technologies or the cost-efficient application of these technologies to solve
problems in several key areas relevant to the goals of the Human Genome Project. 
This is a novel opportunity for exceptionally talented, new investigators in
genomic research and analysis to establish an independent research program early
in their careers.  Scholars will be responsible for all aspects of their research
program, including the progress of the research and the management of allocated
resources.

The examples of technology development and application provided below are not
intended to limit the types of applications, but as a guide to the kinds of
research areas that currently need attention.

Large-Scale DNA Sequencing

Strategies that reduce the cost, increase the through-put, and improve the
accuracy of large-scale sequencing projects, application of cost-efficient
sequencing technologies to complex genome, and instrumentation development from
technical feasibility through prototype development and insertion into
production.

Human Genome Sequence Variation

Detection of DNA sequence variants genome-wide, studies relating the distribution
of variation to population history in order to determine the density of SNPS or
other markers needed for gene mapping, and analytical tools for studying sequence
variation and relating it to phenotype.

Functional Genomics

Genome-scale studies relating to: gene discovery and full-length cDNA synthesis,
gene expression analysis, protein-ligand interactions and protein modifications,
functional analyses of non-coding sequences, and generation of mutations.

Bioinformatics and Computational Biology

New or improved tools for obtaining, representing, analyzing and archiving data
and improving databases, in the areas of DNA sequence, genetic variation and
homology, and functional genomics.

For more details about the scientific goals of the NHGRI/DOE Human Genome
Project, please visit our website: http://www.genome.gov/Grants.  The NIH
and the Department of Energy recently completed a new five year plan covering the
years of 1998-2003 (Science, Vol. 282, p. 682, October 23, 1998).  Prospective
applicants are also encouraged to visit the NHGRI web site in order to obtain
additional information about the most recent goals of the Human Genome Project:
http://www.nhgri.nih.gov/98plan.

ALLOWABLE COSTS

The duration of the Genome Scholar Development and the Faculty Transition Award
will be limited to a maximum of five years.

Genome Scholar Development  Phase: The Scholar Development Phase can take place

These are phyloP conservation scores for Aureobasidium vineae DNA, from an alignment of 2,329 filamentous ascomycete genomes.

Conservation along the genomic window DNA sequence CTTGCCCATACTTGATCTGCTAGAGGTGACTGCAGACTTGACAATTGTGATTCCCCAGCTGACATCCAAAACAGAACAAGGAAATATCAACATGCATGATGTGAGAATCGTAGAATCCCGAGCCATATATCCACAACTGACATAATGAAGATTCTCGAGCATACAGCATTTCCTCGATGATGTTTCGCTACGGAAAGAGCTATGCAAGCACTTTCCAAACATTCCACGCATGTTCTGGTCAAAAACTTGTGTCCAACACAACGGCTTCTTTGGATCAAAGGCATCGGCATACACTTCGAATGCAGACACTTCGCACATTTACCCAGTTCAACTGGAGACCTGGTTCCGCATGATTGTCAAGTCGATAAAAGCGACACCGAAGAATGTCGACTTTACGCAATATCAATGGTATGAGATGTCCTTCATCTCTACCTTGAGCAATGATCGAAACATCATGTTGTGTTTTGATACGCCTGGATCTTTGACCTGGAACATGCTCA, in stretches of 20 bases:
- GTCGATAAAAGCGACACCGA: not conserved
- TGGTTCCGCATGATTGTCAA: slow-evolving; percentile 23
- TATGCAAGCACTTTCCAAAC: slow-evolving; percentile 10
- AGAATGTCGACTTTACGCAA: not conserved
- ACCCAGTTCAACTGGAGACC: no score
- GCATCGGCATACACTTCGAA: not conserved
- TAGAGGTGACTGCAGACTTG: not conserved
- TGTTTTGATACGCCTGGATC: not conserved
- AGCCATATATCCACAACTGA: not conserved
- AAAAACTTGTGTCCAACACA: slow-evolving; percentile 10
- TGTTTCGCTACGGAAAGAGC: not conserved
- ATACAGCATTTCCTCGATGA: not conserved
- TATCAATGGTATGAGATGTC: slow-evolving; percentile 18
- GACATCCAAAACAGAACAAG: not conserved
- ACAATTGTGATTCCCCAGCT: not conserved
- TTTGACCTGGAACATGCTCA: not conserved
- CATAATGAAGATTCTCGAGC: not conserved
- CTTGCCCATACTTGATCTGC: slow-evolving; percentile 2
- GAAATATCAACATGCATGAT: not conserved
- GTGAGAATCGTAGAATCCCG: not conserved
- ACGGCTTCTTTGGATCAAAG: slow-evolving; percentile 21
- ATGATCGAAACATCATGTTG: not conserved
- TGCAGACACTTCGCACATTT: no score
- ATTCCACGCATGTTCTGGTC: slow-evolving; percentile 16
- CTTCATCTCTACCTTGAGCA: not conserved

at extramural institutions or in the NIH intramural program.  The duration of the
Scholar Development Phase will be limited to two years.  During the Scholar
Development Phase of the award, Scholars are expected to spend full time on
research.

Extramural Scholar Development: Genome Scholars in extramural institutions will
be supported during the Scholar Development Phase by the K22 Award.  The budget
for this phase will be limited to no more than $150,000 per year in direct costs. 
These funds can be used for the salaries for the Scholar and personnel, supplies,
travel and other costs which are deemed essential for the Scholar"s development
and research program.  Funds cannot be used to purchase equipment.  Salaries of
the Scholar and other personnel must be commensurate with the level of training
and experience of similar individuals in the host institution.

The extramural institution will be reimbursed indirect costs at eight percent of
modified total direct costs, or at the actual indirect cost rate, whichever is
less.

Intramural Scholar Development.  Genome Scholars in the NIH intramural program
will be fully supported during the Scholar Development Phase by the NIH
intramural laboratory in which the Scholar conducts her/his research. The budget
for the intramural support phase will also be limited to $150,000 per year in
direct costs.  These funds can be used for the salaries for the Scholar and
personnel, supplies, travel and other costs which are deemed essential for the
Scholar"s development and research program.  Funds cannot be used to purchase
equipment.  Salaries of the Scholar and other personnel must be commensurate with